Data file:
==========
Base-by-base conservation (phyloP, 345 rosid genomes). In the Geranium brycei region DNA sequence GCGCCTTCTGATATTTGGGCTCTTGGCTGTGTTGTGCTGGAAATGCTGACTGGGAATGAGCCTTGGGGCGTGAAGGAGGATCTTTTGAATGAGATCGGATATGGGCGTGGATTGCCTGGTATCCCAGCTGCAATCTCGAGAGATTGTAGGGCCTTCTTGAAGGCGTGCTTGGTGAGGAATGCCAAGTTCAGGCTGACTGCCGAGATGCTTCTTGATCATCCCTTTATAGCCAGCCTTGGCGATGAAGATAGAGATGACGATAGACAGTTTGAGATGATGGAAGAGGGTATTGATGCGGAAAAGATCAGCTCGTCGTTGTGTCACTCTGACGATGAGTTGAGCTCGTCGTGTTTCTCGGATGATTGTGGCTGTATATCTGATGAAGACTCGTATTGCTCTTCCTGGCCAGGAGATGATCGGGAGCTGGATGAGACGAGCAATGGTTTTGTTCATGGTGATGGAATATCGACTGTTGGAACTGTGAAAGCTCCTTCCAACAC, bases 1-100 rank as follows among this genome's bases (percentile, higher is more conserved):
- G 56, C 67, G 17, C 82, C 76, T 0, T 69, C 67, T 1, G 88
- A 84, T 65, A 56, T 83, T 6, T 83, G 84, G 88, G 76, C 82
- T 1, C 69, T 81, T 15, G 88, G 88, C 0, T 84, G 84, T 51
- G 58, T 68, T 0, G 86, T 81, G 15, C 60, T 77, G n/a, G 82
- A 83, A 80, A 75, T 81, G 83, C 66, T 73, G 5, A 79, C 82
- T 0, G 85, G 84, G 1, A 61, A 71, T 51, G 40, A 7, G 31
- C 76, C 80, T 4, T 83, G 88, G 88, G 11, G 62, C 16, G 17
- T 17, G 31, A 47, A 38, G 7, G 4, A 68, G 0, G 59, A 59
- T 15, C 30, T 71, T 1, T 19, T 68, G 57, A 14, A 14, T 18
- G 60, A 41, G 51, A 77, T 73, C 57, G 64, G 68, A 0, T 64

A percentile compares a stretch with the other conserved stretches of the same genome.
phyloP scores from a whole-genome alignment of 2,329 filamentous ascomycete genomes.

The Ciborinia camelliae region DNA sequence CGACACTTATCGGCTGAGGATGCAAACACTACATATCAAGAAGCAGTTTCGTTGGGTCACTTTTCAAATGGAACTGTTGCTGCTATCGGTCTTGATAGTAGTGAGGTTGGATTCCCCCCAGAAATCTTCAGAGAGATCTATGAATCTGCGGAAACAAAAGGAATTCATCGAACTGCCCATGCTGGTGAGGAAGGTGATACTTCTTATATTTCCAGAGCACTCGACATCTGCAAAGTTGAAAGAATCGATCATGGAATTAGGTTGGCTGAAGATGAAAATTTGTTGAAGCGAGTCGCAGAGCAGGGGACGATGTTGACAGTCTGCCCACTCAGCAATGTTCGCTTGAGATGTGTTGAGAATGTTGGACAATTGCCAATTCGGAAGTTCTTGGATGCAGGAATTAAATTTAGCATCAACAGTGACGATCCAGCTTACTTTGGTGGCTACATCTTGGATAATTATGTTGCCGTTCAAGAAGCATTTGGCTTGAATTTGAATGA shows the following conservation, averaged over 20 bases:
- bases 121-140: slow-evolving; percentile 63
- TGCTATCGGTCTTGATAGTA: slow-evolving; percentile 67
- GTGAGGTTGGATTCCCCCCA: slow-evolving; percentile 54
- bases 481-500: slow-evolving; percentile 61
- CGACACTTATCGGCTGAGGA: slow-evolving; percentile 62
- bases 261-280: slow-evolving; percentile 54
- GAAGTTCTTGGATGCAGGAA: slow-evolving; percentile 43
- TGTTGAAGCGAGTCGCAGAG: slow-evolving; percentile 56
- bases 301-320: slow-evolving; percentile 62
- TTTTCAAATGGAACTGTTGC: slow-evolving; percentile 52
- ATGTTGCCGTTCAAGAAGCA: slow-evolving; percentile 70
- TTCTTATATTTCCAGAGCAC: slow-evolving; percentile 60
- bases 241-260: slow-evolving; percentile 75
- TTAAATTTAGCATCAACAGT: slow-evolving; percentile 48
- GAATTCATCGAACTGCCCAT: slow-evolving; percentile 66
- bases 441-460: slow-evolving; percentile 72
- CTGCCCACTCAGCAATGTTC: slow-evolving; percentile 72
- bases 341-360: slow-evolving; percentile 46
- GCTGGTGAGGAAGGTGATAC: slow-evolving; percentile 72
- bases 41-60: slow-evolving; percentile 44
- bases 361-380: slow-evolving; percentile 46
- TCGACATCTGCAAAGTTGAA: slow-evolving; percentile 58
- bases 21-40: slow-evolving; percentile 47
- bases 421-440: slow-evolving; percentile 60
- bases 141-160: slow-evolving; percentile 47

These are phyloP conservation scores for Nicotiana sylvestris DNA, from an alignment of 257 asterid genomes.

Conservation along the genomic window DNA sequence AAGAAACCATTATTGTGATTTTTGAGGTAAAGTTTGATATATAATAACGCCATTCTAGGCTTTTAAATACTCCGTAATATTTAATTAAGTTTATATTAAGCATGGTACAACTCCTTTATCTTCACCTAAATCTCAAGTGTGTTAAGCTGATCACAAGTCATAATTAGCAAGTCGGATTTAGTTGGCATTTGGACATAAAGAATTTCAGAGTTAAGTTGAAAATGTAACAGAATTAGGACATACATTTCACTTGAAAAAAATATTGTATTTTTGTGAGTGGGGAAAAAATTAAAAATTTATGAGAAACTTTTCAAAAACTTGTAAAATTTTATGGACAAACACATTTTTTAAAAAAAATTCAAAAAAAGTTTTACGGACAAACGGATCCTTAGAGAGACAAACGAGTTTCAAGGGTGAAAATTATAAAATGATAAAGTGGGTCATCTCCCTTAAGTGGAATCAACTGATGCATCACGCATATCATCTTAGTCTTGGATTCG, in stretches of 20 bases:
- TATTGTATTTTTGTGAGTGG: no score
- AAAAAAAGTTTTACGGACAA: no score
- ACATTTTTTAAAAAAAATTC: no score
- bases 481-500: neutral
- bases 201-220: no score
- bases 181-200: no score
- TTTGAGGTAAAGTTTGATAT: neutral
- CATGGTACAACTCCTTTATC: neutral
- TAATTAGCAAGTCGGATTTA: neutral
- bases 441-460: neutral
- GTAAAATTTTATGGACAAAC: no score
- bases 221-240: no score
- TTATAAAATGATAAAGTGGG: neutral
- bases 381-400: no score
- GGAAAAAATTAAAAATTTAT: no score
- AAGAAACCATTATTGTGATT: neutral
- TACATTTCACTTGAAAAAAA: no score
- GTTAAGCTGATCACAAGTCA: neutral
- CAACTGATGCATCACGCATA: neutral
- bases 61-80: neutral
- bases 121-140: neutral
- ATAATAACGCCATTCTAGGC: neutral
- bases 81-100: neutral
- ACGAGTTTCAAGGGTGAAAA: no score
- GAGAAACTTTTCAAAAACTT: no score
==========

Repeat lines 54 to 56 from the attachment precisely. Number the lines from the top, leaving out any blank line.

- TTATAAAATGATAAAGTGGG: neutral
- bases 381-400: no score
- GGAAAAAATTAAAAATTTAT: no score